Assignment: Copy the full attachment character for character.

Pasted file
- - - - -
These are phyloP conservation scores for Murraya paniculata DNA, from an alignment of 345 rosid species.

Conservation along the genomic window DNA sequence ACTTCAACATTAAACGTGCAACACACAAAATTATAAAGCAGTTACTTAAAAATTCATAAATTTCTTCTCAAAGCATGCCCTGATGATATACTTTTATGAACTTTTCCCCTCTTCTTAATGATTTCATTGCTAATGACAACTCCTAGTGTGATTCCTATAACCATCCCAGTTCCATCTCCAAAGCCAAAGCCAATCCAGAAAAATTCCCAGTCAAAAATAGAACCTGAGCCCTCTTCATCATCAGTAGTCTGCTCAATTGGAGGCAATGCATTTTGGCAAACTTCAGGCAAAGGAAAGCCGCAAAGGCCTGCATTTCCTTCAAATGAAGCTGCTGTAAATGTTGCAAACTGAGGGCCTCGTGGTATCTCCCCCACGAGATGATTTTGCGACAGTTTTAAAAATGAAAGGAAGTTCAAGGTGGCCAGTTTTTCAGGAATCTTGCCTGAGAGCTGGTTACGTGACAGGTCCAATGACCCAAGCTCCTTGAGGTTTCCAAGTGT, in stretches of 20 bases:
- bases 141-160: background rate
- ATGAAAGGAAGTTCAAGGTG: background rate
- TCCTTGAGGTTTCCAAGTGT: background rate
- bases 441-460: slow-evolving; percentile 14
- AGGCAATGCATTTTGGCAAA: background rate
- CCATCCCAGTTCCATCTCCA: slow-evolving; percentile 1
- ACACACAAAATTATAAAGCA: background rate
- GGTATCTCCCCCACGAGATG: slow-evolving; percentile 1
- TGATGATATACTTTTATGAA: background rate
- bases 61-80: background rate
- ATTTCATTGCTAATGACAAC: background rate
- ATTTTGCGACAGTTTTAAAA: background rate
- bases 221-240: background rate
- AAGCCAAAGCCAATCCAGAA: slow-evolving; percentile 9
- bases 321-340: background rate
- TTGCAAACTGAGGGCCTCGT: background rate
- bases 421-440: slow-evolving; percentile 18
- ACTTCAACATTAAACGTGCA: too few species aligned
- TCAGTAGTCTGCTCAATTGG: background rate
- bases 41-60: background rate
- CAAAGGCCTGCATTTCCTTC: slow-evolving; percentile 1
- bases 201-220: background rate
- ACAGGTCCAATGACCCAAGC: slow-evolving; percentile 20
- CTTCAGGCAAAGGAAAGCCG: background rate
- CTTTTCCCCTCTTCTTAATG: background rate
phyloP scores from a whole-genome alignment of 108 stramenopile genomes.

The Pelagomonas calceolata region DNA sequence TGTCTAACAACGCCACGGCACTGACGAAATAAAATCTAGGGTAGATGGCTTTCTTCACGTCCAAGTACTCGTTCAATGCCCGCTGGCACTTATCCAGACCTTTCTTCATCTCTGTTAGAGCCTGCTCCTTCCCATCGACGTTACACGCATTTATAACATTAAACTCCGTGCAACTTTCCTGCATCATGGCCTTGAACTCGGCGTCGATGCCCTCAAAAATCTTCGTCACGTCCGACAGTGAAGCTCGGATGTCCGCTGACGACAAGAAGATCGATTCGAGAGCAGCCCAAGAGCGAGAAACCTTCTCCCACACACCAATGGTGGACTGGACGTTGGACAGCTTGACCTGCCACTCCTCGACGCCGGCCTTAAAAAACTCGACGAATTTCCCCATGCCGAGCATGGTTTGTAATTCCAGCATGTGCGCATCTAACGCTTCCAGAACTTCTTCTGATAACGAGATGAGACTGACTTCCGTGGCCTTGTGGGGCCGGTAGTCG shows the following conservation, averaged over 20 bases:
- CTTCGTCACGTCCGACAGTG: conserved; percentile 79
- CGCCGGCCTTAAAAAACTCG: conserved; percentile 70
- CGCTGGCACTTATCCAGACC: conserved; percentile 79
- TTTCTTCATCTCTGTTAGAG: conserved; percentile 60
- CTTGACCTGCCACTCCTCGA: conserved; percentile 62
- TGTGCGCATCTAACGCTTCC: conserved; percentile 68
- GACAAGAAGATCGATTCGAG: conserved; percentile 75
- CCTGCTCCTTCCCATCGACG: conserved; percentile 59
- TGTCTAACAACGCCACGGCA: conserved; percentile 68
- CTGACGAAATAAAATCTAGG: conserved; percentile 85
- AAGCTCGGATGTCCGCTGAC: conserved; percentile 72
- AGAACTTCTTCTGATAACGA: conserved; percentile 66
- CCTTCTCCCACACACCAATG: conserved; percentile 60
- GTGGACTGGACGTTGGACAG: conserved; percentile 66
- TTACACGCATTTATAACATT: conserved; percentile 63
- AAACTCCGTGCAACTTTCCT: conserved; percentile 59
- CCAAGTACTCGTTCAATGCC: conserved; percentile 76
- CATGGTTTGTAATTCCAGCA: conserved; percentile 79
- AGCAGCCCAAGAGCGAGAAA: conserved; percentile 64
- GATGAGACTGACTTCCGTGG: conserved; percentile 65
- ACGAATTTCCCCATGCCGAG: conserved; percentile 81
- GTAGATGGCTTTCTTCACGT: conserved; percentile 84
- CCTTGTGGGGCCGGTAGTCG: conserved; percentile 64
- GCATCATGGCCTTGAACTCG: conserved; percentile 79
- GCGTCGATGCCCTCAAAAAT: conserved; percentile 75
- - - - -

These are phyloP conservation scores for Murraya paniculata DNA, from an alignment of 345 rosid species.

Conservation along the genomic window DNA sequence ACTTCAACATTAAACGTGCAACACACAAAATTATAAAGCAGTTACTTAAAAATTCATAAATTTCTTCTCAAAGCATGCCCTGATGATATACTTTTATGAACTTTTCCCCTCTTCTTAATGATTTCATTGCTAATGACAACTCCTAGTGTGATTCCTATAACCATCCCAGTTCCATCTCCAAAGCCAAAGCCAATCCAGAAAAATTCCCAGTCAAAAATAGAACCTGAGCCCTCTTCATCATCAGTAGTCTGCTCAATTGGAGGCAATGCATTTTGGCAAACTTCAGGCAAAGGAAAGCCGCAAAGGCCTGCATTTCCTTCAAATGAAGCTGCTGTAAATGTTGCAAACTGAGGGCCTCGTGGTATCTCCCCCACGAGATGATTTTGCGACAGTTTTAAAAATGAAAGGAAGTTCAAGGTGGCCAGTTTTTCAGGAATCTTGCCTGAGAGCTGGTTACGTGACAGGTCCAATGACCCAAGCTCCTTGAGGTTTCCAAGTGT, in stretches of 20 bases:
- bases 141-160: background rate
- ATGAAAGGAAGTTCAAGGTG: background rate
- TCCTTGAGGTTTCCAAGTGT: background rate
- bases 441-460: slow-evolving; percentile 14
- AGGCAATGCATTTTGGCAAA: background rate
- CCATCCCAGTTCCATCTCCA: slow-evolving; percentile 1
- ACACACAAAATTATAAAGCA: background rate
- GGTATCTCCCCCACGAGATG: slow-evolving; percentile 1
- TGATGATATACTTTTATGAA: background rate
- bases 61-80: background rate
- ATTTCATTGCTAATGACAAC: background rate
- ATTTTGCGACAGTTTTAAAA: background rate
- bases 221-240: background rate
- AAGCCAAAGCCAATCCAGAA: slow-evolving; percentile 9
- bases 321-340: background rate
- TTGCAAACTGAGGGCCTCGT: background rate
- bases 421-440: slow-evolving; percentile 18
- ACTTCAACATTAAACGTGCA: too few species aligned
- TCAGTAGTCTGCTCAATTGG: background rate
- bases 41-60: background rate
- CAAAGGCCTGCATTTCCTTC: slow-evolving; percentile 1
- bases 201-220: background rate
- ACAGGTCCAATGACCCAAGC: slow-evolving; percentile 20
- CTTCAGGCAAAGGAAAGCCG: background rate
- CTTTTCCCCTCTTCTTAATG: background rate
phyloP scores from a whole-genome alignment of 108 stramenopile genomes.

The Pelagomonas calceolata region DNA sequence TGTCTAACAACGCCACGGCACTGACGAAATAAAATCTAGGGTAGATGGCTTTCTTCACGTCCAAGTACTCGTTCAATGCCCGCTGGCACTTATCCAGACCTTTCTTCATCTCTGTTAGAGCCTGCTCCTTCCCATCGACGTTACACGCATTTATAACATTAAACTCCGTGCAACTTTCCTGCATCATGGCCTTGAACTCGGCGTCGATGCCCTCAAAAATCTTCGTCACGTCCGACAGTGAAGCTCGGATGTCCGCTGACGACAAGAAGATCGATTCGAGAGCAGCCCAAGAGCGAGAAACCTTCTCCCACACACCAATGGTGGACTGGACGTTGGACAGCTTGACCTGCCACTCCTCGACGCCGGCCTTAAAAAACTCGACGAATTTCCCCATGCCGAGCATGGTTTGTAATTCCAGCATGTGCGCATCTAACGCTTCCAGAACTTCTTCTGATAACGAGATGAGACTGACTTCCGTGGCCTTGTGGGGCCGGTAGTCG shows the following conservation, averaged over 20 bases:
- CTTCGTCACGTCCGACAGTG: conserved; percentile 79
- CGCCGGCCTTAAAAAACTCG: conserved; percentile 70
- CGCTGGCACTTATCCAGACC: conserved; percentile 79
- TTTCTTCATCTCTGTTAGAG: conserved; percentile 60
- CTTGACCTGCCACTCCTCGA: conserved; percentile 62
- TGTGCGCATCTAACGCTTCC: conserved; percentile 68
- GACAAGAAGATCGATTCGAG: conserved; percentile 75
- CCTGCTCCTTCCCATCGACG: conserved; percentile 59
- TGTCTAACAACGCCACGGCA: conserved; percentile 68
- CTGACGAAATAAAATCTAGG: conserved; percentile 85
- AAGCTCGGATGTCCGCTGAC: conserved; percentile 72
- AGAACTTCTTCTGATAACGA: conserved; percentile 66
- CCTTCTCCCACACACCAATG: conserved; percentile 60
- GTGGACTGGACGTTGGACAG: conserved; percentile 66
- TTACACGCATTTATAACATT: conserved; percentile 63
- AAACTCCGTGCAACTTTCCT: conserved; percentile 59
- CCAAGTACTCGTTCAATGCC: conserved; percentile 76
- CATGGTTTGTAATTCCAGCA: conserved; percentile 79
- AGCAGCCCAAGAGCGAGAAA: conserved; percentile 64
- GATGAGACTGACTTCCGTGG: conserved; percentile 65
- ACGAATTTCCCCATGCCGAG: conserved; percentile 81
- GTAGATGGCTTTCTTCACGT: conserved; percentile 84
- CCTTGTGGGGCCGGTAGTCG: conserved; percentile 64
- GCATCATGGCCTTGAACTCG: conserved; percentile 79
- GCGTCGATGCCCTCAAAAAT: conserved; percentile 75